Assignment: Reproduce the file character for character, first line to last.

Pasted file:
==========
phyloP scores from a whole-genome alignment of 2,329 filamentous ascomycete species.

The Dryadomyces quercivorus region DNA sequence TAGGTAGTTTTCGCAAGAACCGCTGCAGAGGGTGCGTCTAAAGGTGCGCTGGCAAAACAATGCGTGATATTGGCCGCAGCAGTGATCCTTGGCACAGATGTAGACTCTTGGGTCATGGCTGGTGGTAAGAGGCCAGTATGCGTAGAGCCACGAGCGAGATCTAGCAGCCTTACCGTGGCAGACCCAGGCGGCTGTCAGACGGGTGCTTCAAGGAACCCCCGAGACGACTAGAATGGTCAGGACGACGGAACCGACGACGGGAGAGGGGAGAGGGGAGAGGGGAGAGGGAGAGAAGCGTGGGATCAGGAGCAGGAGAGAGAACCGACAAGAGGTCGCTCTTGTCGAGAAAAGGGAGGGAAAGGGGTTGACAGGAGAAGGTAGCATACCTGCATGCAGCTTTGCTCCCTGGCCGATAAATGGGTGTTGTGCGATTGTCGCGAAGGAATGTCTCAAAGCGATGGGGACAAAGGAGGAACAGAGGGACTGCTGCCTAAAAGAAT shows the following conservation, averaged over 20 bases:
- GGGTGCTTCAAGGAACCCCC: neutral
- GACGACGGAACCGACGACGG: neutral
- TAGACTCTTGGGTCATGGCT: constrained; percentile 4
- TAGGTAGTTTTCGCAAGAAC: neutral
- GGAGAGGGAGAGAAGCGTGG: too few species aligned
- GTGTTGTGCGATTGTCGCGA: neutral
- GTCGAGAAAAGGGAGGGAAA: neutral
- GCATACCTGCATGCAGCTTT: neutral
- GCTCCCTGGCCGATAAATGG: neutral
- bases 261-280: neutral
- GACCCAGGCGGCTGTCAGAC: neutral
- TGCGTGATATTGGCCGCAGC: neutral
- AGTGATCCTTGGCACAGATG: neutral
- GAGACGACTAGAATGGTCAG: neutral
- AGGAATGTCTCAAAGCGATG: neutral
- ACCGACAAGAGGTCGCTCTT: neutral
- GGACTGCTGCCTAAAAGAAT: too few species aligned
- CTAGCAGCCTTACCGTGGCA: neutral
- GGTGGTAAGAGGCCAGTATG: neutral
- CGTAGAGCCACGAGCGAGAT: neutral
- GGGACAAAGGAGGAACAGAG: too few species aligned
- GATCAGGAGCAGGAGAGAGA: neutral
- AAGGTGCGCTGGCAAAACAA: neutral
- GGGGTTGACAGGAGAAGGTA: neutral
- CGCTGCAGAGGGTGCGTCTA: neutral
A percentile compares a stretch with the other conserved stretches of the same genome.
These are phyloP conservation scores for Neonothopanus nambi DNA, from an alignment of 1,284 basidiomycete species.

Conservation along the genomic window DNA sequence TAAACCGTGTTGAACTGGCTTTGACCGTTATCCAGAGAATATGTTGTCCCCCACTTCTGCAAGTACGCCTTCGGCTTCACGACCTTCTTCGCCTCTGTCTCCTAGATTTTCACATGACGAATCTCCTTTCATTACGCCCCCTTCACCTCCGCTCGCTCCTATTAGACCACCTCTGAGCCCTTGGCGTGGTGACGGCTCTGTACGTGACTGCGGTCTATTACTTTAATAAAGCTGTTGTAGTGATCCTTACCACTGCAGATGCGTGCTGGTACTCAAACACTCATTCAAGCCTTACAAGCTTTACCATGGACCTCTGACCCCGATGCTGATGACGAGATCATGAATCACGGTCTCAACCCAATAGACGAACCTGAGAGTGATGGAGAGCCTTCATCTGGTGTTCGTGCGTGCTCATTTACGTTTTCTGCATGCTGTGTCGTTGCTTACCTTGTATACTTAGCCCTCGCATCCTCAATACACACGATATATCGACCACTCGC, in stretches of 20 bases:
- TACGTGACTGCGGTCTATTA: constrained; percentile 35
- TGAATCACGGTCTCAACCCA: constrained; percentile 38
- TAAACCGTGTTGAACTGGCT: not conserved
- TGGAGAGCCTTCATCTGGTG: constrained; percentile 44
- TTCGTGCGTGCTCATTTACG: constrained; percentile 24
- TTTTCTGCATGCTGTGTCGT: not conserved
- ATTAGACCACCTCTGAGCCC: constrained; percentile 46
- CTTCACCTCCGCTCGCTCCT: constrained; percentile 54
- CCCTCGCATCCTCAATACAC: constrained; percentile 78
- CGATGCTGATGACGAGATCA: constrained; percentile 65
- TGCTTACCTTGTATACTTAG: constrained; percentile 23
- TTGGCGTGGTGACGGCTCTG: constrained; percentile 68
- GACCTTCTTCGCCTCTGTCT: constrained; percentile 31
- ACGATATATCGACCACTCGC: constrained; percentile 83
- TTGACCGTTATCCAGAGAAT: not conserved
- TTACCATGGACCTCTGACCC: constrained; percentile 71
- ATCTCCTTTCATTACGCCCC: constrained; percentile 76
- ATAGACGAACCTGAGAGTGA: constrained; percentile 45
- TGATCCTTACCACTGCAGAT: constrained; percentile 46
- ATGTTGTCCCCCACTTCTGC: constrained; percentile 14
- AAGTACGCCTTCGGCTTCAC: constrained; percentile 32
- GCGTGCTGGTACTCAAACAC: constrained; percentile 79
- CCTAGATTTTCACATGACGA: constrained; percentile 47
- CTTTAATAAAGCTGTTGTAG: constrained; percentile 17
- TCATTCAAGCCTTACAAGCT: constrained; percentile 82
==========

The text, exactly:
phyloP scores from a whole-genome alignment of 2,329 filamentous ascomycete species.

The Dryadomyces quercivorus region DNA sequence TAGGTAGTTTTCGCAAGAACCGCTGCAGAGGGTGCGTCTAAAGGTGCGCTGGCAAAACAATGCGTGATATTGGCCGCAGCAGTGATCCTTGGCACAGATGTAGACTCTTGGGTCATGGCTGGTGGTAAGAGGCCAGTATGCGTAGAGCCACGAGCGAGATCTAGCAGCCTTACCGTGGCAGACCCAGGCGGCTGTCAGACGGGTGCTTCAAGGAACCCCCGAGACGACTAGAATGGTCAGGACGACGGAACCGACGACGGGAGAGGGGAGAGGGGAGAGGGGAGAGGGAGAGAAGCGTGGGATCAGGAGCAGGAGAGAGAACCGACAAGAGGTCGCTCTTGTCGAGAAAAGGGAGGGAAAGGGGTTGACAGGAGAAGGTAGCATACCTGCATGCAGCTTTGCTCCCTGGCCGATAAATGGGTGTTGTGCGATTGTCGCGAAGGAATGTCTCAAAGCGATGGGGACAAAGGAGGAACAGAGGGACTGCTGCCTAAAAGAAT shows the following conservation, averaged over 20 bases:
- GGGTGCTTCAAGGAACCCCC: neutral
- GACGACGGAACCGACGACGG: neutral
- TAGACTCTTGGGTCATGGCT: constrained; percentile 4
- TAGGTAGTTTTCGCAAGAAC: neutral
- GGAGAGGGAGAGAAGCGTGG: too few species aligned
- GTGTTGTGCGATTGTCGCGA: neutral
- GTCGAGAAAAGGGAGGGAAA: neutral
- GCATACCTGCATGCAGCTTT: neutral
- GCTCCCTGGCCGATAAATGG: neutral
- bases 261-280: neutral
- GACCCAGGCGGCTGTCAGAC: neutral
- TGCGTGATATTGGCCGCAGC: neutral
- AGTGATCCTTGGCACAGATG: neutral
- GAGACGACTAGAATGGTCAG: neutral
- AGGAATGTCTCAAAGCGATG: neutral
- ACCGACAAGAGGTCGCTCTT: neutral
- GGACTGCTGCCTAAAAGAAT: too few species aligned
- CTAGCAGCCTTACCGTGGCA: neutral
- GGTGGTAAGAGGCCAGTATG: neutral
- CGTAGAGCCACGAGCGAGAT: neutral
- GGGACAAAGGAGGAACAGAG: too few species aligned
- GATCAGGAGCAGGAGAGAGA: neutral
- AAGGTGCGCTGGCAAAACAA: neutral
- GGGGTTGACAGGAGAAGGTA: neutral
- CGCTGCAGAGGGTGCGTCTA: neutral
A percentile compares a stretch with the other conserved stretches of the same genome.
These are phyloP conservation scores for Neonothopanus nambi DNA, from an alignment of 1,284 basidiomycete species.

Conservation along the genomic window DNA sequence TAAACCGTGTTGAACTGGCTTTGACCGTTATCCAGAGAATATGTTGTCCCCCACTTCTGCAAGTACGCCTTCGGCTTCACGACCTTCTTCGCCTCTGTCTCCTAGATTTTCACATGACGAATCTCCTTTCATTACGCCCCCTTCACCTCCGCTCGCTCCTATTAGACCACCTCTGAGCCCTTGGCGTGGTGACGGCTCTGTACGTGACTGCGGTCTATTACTTTAATAAAGCTGTTGTAGTGATCCTTACCACTGCAGATGCGTGCTGGTACTCAAACACTCATTCAAGCCTTACAAGCTTTACCATGGACCTCTGACCCCGATGCTGATGACGAGATCATGAATCACGGTCTCAACCCAATAGACGAACCTGAGAGTGATGGAGAGCCTTCATCTGGTGTTCGTGCGTGCTCATTTACGTTTTCTGCATGCTGTGTCGTTGCTTACCTTGTATACTTAGCCCTCGCATCCTCAATACACACGATATATCGACCACTCGC, in stretches of 20 bases:
- TACGTGACTGCGGTCTATTA: constrained; percentile 35
- TGAATCACGGTCTCAACCCA: constrained; percentile 38
- TAAACCGTGTTGAACTGGCT: not conserved
- TGGAGAGCCTTCATCTGGTG: constrained; percentile 44
- TTCGTGCGTGCTCATTTACG: constrained; percentile 24
- TTTTCTGCATGCTGTGTCGT: not conserved
- ATTAGACCACCTCTGAGCCC: constrained; percentile 46
- CTTCACCTCCGCTCGCTCCT: constrained; percentile 54
- CCCTCGCATCCTCAATACAC: constrained; percentile 78
- CGATGCTGATGACGAGATCA: constrained; percentile 65
- TGCTTACCTTGTATACTTAG: constrained; percentile 23
- TTGGCGTGGTGACGGCTCTG: constrained; percentile 68
- GACCTTCTTCGCCTCTGTCT: constrained; percentile 31
- ACGATATATCGACCACTCGC: constrained; percentile 83
- TTGACCGTTATCCAGAGAAT: not conserved
- TTACCATGGACCTCTGACCC: constrained; percentile 71
- ATCTCCTTTCATTACGCCCC: constrained; percentile 76
- ATAGACGAACCTGAGAGTGA: constrained; percentile 45
- TGATCCTTACCACTGCAGAT: constrained; percentile 46
- ATGTTGTCCCCCACTTCTGC: constrained; percentile 14
- AAGTACGCCTTCGGCTTCAC: constrained; percentile 32
- GCGTGCTGGTACTCAAACAC: constrained; percentile 79
- CCTAGATTTTCACATGACGA: constrained; percentile 47
- CTTTAATAAAGCTGTTGTAG: constrained; percentile 17
- TCATTCAAGCCTTACAAGCT: constrained; percentile 82